In early September, a sudden frost stretched across portions of Colorado and neighboring states, causing alarm for hemp farmers just weeks out from harvest. In some cases, highs dropped to around the freezing point; lows hovered in the 20s.
In ideal conditions, hemp is harvest before any frost hits the farm. The crop tends to be somewhat “frost-tolerant,” as the University of Vermont’s 2018 Hemp Cold Tolerance Trial lays out, but farmers should certainly watch out for related changes in moisture levels and even more unusual effects, like branches snapping under the weight of attendant snow.
We spoke with Derek Thomas, vice president of business development at Veritas Farms, a Pueblo, Colo.-based hemp operation, to get a sense of how his company monitors the twists and turns of weather patterns in late summer and early fall. In Pueblo, Veritas got away from the early frost with its 140 acres of hemp fairly unscathed.
But this wasn’t the first time a sudden temperature drop has affected the farm, and lessons abound for all farmers eager to adjust their pre-harvest protocol.
Eric Sandy: What was early September like for Veritas Farms? And what sort of weather monitoring system is in place for the company?
Derek Thomas: It’s such an important topic, especially for a fully vertically integrated brand, because ultimately our crop is our commodity. It's our lifeblood. So, we’re very cautious. We're very considerate and we're always monitoring. We have a number of SOPs implemented at the farm, which help us mitigate any severe weather concerns, both from a monitoring perspective and an action item standpoint. So, we knew that [this early frost] was coming, unfortunately, and we prepped the best we could and we took action immediately after.
And the damage was pretty negligible this year. We really kind of came out of it unscathed. Where we are, the temperature of the day before was a nice 80 degrees, and the snow really melted before the end of the day. So, the ground stayed nice and warm, and the roots of the plants stayed pretty warm. We were pretty fortunate, at least in our neck of the woods, that no real damage was done.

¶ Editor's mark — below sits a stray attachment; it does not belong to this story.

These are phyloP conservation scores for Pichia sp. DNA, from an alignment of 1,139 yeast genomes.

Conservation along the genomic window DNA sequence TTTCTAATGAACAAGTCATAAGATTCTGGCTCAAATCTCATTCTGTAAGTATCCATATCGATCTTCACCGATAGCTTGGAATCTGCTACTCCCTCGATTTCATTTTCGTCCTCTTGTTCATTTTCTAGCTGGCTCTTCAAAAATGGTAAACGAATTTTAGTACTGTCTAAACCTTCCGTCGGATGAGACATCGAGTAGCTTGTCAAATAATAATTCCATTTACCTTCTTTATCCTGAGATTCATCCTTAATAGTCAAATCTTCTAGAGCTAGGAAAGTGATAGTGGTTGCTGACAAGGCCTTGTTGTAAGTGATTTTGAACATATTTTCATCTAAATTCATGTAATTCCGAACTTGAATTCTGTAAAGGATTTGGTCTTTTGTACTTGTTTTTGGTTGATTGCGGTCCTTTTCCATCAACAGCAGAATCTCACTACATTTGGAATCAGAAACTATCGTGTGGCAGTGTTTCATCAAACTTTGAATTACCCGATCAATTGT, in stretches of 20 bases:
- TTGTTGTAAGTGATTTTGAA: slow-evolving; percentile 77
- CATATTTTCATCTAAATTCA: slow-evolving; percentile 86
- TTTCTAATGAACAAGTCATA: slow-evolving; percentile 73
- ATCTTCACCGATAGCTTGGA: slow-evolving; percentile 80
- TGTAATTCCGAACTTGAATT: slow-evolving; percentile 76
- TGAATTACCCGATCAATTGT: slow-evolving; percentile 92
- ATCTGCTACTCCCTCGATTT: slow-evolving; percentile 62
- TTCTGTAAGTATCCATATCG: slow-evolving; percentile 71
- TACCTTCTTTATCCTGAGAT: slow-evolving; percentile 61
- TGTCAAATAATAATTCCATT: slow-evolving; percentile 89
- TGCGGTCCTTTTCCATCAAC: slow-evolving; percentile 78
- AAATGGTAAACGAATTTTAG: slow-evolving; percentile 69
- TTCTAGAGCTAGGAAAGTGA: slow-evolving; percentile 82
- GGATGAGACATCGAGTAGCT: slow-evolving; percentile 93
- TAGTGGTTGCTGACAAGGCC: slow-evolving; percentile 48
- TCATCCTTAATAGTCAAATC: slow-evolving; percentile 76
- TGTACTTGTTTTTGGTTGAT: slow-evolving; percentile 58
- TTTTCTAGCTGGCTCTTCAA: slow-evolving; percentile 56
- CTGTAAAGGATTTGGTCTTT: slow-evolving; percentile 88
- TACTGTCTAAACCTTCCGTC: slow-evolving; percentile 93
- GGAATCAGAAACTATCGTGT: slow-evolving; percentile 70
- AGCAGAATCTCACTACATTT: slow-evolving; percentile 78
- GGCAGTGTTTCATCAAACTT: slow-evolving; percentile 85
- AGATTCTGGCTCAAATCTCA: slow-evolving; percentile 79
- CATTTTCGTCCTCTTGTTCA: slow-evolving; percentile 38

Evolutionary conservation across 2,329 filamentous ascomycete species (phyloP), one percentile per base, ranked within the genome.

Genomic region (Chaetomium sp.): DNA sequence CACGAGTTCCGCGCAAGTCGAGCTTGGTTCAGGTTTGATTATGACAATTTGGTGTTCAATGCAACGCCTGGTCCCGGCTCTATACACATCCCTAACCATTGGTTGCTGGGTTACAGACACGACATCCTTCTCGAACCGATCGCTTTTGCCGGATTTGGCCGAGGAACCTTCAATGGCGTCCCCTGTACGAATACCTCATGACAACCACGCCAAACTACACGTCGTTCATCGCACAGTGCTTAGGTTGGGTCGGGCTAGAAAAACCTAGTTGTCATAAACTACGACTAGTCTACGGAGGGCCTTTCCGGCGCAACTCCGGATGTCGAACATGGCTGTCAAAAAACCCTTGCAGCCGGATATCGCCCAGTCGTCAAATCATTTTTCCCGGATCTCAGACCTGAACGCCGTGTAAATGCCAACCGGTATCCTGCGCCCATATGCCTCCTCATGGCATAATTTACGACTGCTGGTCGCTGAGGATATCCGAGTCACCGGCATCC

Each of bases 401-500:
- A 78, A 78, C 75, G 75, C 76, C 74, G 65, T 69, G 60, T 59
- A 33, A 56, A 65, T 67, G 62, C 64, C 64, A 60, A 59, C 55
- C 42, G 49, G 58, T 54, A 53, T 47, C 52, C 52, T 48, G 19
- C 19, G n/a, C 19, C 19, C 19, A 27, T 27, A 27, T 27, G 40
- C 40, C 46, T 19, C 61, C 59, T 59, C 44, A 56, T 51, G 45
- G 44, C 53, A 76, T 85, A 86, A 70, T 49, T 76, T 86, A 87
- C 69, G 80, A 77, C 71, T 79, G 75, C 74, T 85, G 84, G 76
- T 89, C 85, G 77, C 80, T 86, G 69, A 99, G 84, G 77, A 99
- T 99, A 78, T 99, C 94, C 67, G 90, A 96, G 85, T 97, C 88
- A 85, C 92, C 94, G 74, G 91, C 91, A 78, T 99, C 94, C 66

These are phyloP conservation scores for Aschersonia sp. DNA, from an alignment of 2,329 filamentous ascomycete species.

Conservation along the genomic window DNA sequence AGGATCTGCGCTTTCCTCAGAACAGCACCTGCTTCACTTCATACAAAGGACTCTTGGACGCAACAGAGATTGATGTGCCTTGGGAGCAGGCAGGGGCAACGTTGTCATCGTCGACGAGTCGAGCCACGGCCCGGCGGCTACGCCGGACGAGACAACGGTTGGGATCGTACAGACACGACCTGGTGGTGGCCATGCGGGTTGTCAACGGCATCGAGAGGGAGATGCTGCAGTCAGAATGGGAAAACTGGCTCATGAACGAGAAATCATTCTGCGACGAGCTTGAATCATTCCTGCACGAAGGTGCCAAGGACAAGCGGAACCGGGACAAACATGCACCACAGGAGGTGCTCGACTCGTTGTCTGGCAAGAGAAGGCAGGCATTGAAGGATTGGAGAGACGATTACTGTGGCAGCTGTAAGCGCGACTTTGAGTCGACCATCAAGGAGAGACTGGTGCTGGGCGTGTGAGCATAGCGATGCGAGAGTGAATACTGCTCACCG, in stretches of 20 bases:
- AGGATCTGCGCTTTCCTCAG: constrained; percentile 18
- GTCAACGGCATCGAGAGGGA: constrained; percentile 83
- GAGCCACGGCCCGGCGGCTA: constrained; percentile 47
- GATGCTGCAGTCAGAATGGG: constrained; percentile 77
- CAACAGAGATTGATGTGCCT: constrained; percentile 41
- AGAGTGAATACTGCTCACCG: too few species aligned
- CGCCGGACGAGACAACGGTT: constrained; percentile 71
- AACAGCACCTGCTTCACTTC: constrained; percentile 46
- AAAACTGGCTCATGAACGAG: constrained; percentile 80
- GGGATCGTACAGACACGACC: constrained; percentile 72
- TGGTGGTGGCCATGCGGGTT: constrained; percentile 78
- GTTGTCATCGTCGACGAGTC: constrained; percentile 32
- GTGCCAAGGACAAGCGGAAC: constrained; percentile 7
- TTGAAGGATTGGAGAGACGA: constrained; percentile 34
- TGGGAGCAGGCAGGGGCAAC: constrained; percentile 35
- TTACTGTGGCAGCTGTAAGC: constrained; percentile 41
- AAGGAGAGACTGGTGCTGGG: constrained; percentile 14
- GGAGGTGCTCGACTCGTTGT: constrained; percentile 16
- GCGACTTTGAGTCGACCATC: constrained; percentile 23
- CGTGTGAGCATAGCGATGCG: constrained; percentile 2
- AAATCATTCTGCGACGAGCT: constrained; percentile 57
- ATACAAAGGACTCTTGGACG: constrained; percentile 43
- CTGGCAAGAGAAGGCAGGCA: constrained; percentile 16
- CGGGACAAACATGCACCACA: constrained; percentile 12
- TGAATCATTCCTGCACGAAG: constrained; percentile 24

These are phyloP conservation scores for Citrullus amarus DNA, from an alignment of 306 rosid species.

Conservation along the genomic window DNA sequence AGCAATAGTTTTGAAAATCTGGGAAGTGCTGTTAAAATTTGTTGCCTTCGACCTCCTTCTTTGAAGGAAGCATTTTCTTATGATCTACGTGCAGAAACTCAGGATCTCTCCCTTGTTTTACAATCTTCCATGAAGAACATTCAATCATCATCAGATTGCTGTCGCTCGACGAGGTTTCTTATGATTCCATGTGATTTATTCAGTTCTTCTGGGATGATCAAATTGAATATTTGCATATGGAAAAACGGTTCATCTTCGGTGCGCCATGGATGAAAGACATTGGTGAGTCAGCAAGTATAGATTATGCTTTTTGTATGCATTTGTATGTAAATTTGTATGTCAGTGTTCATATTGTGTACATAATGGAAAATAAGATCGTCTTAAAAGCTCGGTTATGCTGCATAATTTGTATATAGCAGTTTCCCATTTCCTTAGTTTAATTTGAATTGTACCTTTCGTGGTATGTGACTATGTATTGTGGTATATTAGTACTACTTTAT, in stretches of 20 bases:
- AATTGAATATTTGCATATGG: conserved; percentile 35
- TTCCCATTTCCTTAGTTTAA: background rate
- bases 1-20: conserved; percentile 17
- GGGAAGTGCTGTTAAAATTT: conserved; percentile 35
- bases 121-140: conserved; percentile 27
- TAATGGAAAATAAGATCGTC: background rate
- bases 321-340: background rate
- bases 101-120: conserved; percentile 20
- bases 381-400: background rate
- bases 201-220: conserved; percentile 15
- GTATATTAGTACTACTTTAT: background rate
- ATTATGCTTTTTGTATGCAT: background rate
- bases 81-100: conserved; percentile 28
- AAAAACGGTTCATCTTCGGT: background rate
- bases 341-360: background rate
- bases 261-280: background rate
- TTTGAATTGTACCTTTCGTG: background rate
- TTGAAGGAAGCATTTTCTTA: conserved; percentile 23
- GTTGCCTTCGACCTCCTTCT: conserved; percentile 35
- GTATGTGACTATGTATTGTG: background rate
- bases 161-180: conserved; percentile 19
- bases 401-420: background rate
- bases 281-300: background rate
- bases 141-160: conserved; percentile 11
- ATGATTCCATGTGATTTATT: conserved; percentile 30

ES: What are some of the red flags or warning signs that farmers might want to watch out for when we're talking about those colder temperatures and snowy situations?
DT: You know, it's definitely going to depend where you're at in your growing cycle. When we're coming into late summer and early fall, that's obviously when a lot of plants are pretty far along in the process. You’re really monitoring humidity levels and ground temperature, but anything that trends toward freezing is when we start to monitor and engage— anything in the low 50s, in the 40s, that's when we're starting to pay attention. The closer we get to freezing, that's where more of our thresholds are triggered in terms of additional monitoring or even action items. So, it's really the temperature that we're monitoring the hardest.
Actually, two years ago, we had another early frost and it was quite a bit more severe. It triggered a bit of an early harvest and it also inspired us over the past year to play around with some new genetics. And that's another reason why we were really fortunate this year that that frost has affected us even less. The plants on our farm are a little bit squattier. They're not the really tall kind of plants that you see in some other areas of the country. They're really squatty. And they’re really hearty and sturdy. We didn't really have to worry about branch breakage from the weight of the snow. And the ground didn't necessarily freeze, so that was really good for us.
In fact, from what we've seen so far this year, the frost actually might've benefited us a little bit. It causes a swelling in the moisture inside of the plant. And, really, what we're noticing is that our buds are a little bit swollen in a good way. We’re not forecasting any type of negative impact from that snow.
ES: Hemp crops are, of course, in many situations, outdoors and fairly vulnerable to the elements. Are there any physical defenses that might be helpful to think about—whether that's a literal covering or anything like that?
DT: I know that we haven't done [that] yet because we're talking about acres and acres and acres. I think that it could help a smaller grow. That might be more feasible. I'm not sure that the infrastructure exists yet for some type of large-scale covering. Although I do know that's kind of a standard practice in some other agricultural commodities.
One of the main things that we look to do is monitor the water supply of the plants. The less water that is in the ground around the roots before frost, the less chance you have of freezing those roots, which is obviously something that we definitely want to avoid. Depending on the length and severity of the frost, this is really going to depend on some of the actions that you put in. The first one that we always go to is monitoring the moisture level in the ground, because the last thing you want is for the ground to freeze.